What should parents and stepparents do to deal with the loss? Dealing with the loss is more important than trying to change the behavior. You know, focus on the cause rather than the symptoms. There is a guy named Dave Damico who wrote a book called The Faces of Rage, and he says that often repressed or forgotten childhood losses tend to re-emerge at significant transition points of change in an adult’s life. This shows that unresolved loss is never resolved merely through the passage of time. This is why you have people in their forties, still hanging on to things that were said to them when they were in the third and fourth grade. 

My comment is don’t focus on the behavior, focus on the loss. Whether it’s a loss of self-esteem from hurtful comments, the loss of traditional family, the loss of innocence taken, or any other kind of loss that comes into a child’s life. This is much easier when losses are pretty visible, such as a death of a parent, the loss of a loved one, a breakup, a death of a friend, but it’s a little harder when the loss is hidden under the surface. Whether apparent or not, if your child is acting out, you need to look hard for any loss that they’re trying to deal with. For many people that loss can be an unmet expectation; they believe things should be different than they are. They think people don’t understand them, listen to them or pay attention to them. They think life should be fair and discover that it’s not.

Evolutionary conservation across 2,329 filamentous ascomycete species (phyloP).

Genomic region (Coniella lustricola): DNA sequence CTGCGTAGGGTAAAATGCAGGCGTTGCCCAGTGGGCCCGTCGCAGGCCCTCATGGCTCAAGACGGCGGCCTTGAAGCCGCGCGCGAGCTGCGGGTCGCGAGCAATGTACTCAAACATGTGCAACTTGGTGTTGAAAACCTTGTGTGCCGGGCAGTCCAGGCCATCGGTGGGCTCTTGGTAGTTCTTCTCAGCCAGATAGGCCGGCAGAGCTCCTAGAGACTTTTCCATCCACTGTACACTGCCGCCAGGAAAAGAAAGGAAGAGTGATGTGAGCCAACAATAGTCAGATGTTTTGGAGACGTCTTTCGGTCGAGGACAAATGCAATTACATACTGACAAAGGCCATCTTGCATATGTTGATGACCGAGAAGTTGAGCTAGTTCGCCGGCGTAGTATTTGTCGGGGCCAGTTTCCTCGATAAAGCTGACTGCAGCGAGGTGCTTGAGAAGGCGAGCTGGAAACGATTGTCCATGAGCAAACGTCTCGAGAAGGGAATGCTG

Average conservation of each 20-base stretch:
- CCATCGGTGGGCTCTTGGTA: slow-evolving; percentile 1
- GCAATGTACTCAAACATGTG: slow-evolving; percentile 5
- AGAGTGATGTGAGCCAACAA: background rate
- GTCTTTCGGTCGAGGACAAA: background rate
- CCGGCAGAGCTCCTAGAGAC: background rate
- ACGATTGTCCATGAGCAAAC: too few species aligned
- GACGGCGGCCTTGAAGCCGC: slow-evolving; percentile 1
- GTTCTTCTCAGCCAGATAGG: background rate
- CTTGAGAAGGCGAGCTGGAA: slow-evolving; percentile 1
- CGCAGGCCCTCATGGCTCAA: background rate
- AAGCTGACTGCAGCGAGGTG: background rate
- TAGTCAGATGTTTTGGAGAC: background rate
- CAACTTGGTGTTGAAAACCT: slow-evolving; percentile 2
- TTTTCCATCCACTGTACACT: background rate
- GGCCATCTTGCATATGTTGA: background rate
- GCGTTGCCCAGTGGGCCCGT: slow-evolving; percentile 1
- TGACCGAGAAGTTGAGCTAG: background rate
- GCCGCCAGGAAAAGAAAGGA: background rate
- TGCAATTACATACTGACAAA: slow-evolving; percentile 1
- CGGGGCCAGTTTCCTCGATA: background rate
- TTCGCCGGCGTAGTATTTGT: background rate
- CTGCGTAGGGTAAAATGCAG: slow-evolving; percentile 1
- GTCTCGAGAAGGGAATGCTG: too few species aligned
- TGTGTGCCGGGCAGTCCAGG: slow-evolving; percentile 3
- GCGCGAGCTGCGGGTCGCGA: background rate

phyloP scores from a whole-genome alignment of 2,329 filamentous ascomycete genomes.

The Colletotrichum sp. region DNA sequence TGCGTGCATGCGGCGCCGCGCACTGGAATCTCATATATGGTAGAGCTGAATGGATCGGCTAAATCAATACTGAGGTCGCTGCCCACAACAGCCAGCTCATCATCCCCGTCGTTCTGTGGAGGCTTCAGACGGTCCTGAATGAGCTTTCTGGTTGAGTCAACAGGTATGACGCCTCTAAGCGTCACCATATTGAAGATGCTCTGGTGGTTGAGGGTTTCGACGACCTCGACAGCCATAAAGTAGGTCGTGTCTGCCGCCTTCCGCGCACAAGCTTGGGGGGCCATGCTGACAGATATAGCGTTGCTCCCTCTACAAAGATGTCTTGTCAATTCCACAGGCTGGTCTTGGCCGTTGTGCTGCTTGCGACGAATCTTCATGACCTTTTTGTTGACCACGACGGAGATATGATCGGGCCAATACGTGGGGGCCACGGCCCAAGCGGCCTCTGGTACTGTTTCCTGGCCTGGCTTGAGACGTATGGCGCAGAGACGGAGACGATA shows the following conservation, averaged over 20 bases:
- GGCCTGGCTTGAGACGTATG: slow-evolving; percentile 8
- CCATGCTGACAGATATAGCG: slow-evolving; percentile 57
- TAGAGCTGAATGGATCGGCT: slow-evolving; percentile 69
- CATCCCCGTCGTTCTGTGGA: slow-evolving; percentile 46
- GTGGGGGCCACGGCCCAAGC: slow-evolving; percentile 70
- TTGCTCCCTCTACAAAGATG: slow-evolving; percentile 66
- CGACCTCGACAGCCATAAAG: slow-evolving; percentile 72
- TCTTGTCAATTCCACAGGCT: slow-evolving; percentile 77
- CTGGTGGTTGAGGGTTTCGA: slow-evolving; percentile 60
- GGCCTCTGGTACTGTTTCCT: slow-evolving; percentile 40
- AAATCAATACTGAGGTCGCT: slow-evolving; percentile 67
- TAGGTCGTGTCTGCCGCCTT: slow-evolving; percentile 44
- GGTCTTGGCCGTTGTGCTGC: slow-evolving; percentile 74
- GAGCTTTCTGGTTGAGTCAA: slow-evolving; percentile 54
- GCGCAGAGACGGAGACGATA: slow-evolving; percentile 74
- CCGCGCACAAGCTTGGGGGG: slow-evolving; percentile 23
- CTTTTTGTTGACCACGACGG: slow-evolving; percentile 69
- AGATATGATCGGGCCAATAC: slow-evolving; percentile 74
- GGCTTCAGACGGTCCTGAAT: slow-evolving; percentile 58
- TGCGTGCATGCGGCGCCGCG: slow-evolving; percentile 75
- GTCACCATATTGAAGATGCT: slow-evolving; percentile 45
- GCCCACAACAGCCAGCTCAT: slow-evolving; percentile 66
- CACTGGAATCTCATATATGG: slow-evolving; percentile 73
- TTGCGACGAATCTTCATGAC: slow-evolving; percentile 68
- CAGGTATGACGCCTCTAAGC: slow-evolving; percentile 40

When children feel this way, they try to eliminate the loss or cover it up. They seek to develop strong, healthy relationships that try to help them get through these times. That relationship should be with a parent or another adult, not just a peer. Moms, dads and grandparents are all part of a journey that will change the destiny of their family and that journey can be changed for the better. 

Losses in children’s’ lives may also come as a result of the actions of others. When children experience this kind of loss, they pay the price for the foolish choices of someone else. It includes car accidents and mistake situations, where kids are victims of other people’s bad judgments. I got a call last night that a girl that used to live with us is in critical care because she was in the car with somebody that was intoxicated, and he had an accident and passed away. She is now paying the price of the foolishness of the person that she was hanging out with.  

Loss can also come from abuse or neglect by parents or caregivers. When parents do not provide what a child needs, or when parents break the law and are caught, kids pay a price for their parent’s selfish behavior. Loss may even come from society and its prejudice, which has nothing to do with the child. This is why is it important to know the various types of loss a child can experience. You need to identify it in the child’s life.